Friday, January 21, 2011

Sign Language for Babies: Yes it really does work!

When I was in college, at some point I read a study about babies being taught to use American Sign Language (ASL)  to communicate before having mastered the means to do so verbally. After reading it I laughed and giggled with friends about how silly it seemed to use sign language with babies. How pretentious, how over-the-top, we'd say. They are just babies, after all, let them enjoy being babies!!!! Fast forward about 10 or so years and I'm a mom. With a 15-month daughter who uses sign language to communicate, a lot. This wasn't something I planned to have happen but it's one of the secret weapons I will now and forever keep stashed on my super-mommy utility belt.

It all began on the munch's 1st birthday when she (me) unwrapped a set of videos from my father and stepmother. My Baby Can Talk, a three video set including 1. First Signs 2. Sharing Signs 3. Exploring Signs. Now please remember that I had laughed at this very topic a mere 10 years ago in college when I had all the answers. Can you blame me for being a little hesitant? No, you cannot. Up to this point in her life, my daughter had watched little to no TV or videos, excusing football Sundays and the San Francisco Giant's championship post-season performances.

Nevertheless we'd had a great day, the present were unwrapped and we thought, "why not? Let's see  what this "signing business" is all about." Pop in First Signs and then the video shows a pretty lady signing words such as cat, milk, more, banana, dog, sleep, etc. Then there is a series of images of real and pretend items corresponding to each sign. It's Baby Einstein blended with ASL with all the classics, Mozart, Beethoven, thrown in for good measure. Brilliant, just brilliant. The wee one sat and watched almost the entire video without moving, her attention span wowed everyone in the room.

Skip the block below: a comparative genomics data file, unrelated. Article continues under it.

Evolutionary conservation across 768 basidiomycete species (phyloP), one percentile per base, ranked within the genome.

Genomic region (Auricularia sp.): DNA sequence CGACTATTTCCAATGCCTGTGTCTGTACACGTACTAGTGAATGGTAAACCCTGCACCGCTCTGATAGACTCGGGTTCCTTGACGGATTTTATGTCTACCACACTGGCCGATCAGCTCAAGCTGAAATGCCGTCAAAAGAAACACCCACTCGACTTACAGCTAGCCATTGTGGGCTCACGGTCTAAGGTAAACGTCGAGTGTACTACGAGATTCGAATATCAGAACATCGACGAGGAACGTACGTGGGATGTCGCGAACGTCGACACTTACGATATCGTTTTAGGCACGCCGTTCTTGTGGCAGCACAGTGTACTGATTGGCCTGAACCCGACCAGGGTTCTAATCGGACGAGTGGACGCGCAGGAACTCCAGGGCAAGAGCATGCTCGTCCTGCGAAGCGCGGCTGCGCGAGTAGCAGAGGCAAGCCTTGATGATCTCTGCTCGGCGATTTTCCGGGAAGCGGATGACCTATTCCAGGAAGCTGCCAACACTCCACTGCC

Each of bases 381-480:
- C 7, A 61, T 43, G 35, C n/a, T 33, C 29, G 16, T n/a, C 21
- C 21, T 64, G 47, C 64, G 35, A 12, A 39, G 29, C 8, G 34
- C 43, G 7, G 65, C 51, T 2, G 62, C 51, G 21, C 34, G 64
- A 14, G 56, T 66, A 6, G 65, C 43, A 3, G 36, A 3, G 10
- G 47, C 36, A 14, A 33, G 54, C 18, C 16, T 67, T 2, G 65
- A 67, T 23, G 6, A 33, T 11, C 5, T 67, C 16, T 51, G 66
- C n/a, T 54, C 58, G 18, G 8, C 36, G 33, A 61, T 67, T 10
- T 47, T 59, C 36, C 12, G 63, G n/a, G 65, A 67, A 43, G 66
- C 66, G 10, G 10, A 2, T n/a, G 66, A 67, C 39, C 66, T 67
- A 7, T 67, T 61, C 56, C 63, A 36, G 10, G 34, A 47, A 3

If this kind of thing is even remotely interesting to you, or not interesting at all, Google it anyways because I'm not sure how to explain these fabulous keep-mom-sane-while-expanding-brain-capacity videos. There are numerous books on the subject of ASL and babies and I've even had the good fortune of taking a music class that incorporates signs into the songs. I also know there has been some debate in regards to the legitimacy of such videos, including the early morning paid programming favorite, My Baby can Read. This is the real deal, I am a complete devotee. .

From that night on she has asked as nicely as a 12-15 month old child can do, to watch at least one video a day. Don't get me wrong, she'd watch all three all day long if we allowed her to do so and I'll be honest, there have been a couple of days when she's done just that. I found it to be a wonderful way of getting her to sit in one place and found myself thinking, was I being a terrible mother by letting a 13 month old girl watch DVDs, albeit educational ones? Well the day she started using sign language to tell me what she wanted, my hesitation flew out the window. It was one of the most amazing moments in my career as a Marin Mama. She is able to tell me what she needs! To see her use the sign for dog, or eat or more; to see her make the sign for turtle or giraffe, it's simply incredible. Every day I'm constantly blown away by her fabulous sponge-like abilities to sop up information and use it to her advantage.

So blown away in fact sometimes I can't tell what she's signing. I have watched the videos, and I sign whenever I get the chance but wow! Occasionally she'll whip out a sign and mix it up with another sign that could be one thing but maybe another and I'm speechless. I'll ask her to tell me again, and she'll do the sign again, until finally, hopefully, I catch on. She's able to express herself before speaking and although I'm no expert I know her sweet, perpetually happy disposition is related in some way to her being able to tell us when she's hungry, tired, or wants to go down the slide at the playground. I would absolutely tell any parent to buy these videos or try in some manner to incorporate ASL into the daily routine of a child. Even if you think you may be that weird parent at the playground signing to a toddler. It's worth every look!

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